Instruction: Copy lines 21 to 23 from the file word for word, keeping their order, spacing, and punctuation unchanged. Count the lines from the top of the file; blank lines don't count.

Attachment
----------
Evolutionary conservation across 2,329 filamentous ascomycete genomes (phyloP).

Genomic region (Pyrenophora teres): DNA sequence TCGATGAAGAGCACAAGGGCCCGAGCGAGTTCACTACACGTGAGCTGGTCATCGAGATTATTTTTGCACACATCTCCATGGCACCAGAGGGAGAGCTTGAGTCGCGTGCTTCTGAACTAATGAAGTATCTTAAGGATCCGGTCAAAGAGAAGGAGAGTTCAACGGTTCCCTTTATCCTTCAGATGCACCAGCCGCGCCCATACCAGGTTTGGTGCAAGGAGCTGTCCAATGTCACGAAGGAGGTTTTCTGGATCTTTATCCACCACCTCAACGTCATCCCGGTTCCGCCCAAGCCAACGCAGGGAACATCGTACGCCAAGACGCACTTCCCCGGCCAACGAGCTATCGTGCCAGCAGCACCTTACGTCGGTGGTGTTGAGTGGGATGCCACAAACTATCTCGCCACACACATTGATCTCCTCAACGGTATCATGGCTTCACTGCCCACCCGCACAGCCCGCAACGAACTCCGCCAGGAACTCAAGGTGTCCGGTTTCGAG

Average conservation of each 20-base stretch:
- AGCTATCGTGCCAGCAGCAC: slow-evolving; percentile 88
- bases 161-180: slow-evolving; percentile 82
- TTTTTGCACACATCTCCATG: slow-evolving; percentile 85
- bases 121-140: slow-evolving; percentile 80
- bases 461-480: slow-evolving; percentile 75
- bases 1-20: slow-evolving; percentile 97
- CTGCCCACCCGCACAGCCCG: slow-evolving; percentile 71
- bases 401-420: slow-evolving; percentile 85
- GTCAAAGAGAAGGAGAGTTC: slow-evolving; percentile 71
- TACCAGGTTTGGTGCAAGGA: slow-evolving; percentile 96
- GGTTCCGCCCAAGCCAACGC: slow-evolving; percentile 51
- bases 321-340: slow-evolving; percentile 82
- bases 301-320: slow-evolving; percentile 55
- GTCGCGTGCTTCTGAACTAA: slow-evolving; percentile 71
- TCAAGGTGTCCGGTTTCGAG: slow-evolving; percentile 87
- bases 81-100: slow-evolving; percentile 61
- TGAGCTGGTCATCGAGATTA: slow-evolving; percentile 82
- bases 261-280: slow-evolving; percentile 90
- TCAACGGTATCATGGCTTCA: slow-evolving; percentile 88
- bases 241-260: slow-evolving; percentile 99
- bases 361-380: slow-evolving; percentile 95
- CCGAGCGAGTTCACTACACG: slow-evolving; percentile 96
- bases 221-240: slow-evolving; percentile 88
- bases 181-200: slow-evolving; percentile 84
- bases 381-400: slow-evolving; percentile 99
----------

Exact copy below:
- bases 261-280: slow-evolving; percentile 90
- TCAACGGTATCATGGCTTCA: slow-evolving; percentile 88
- bases 241-260: slow-evolving; percentile 99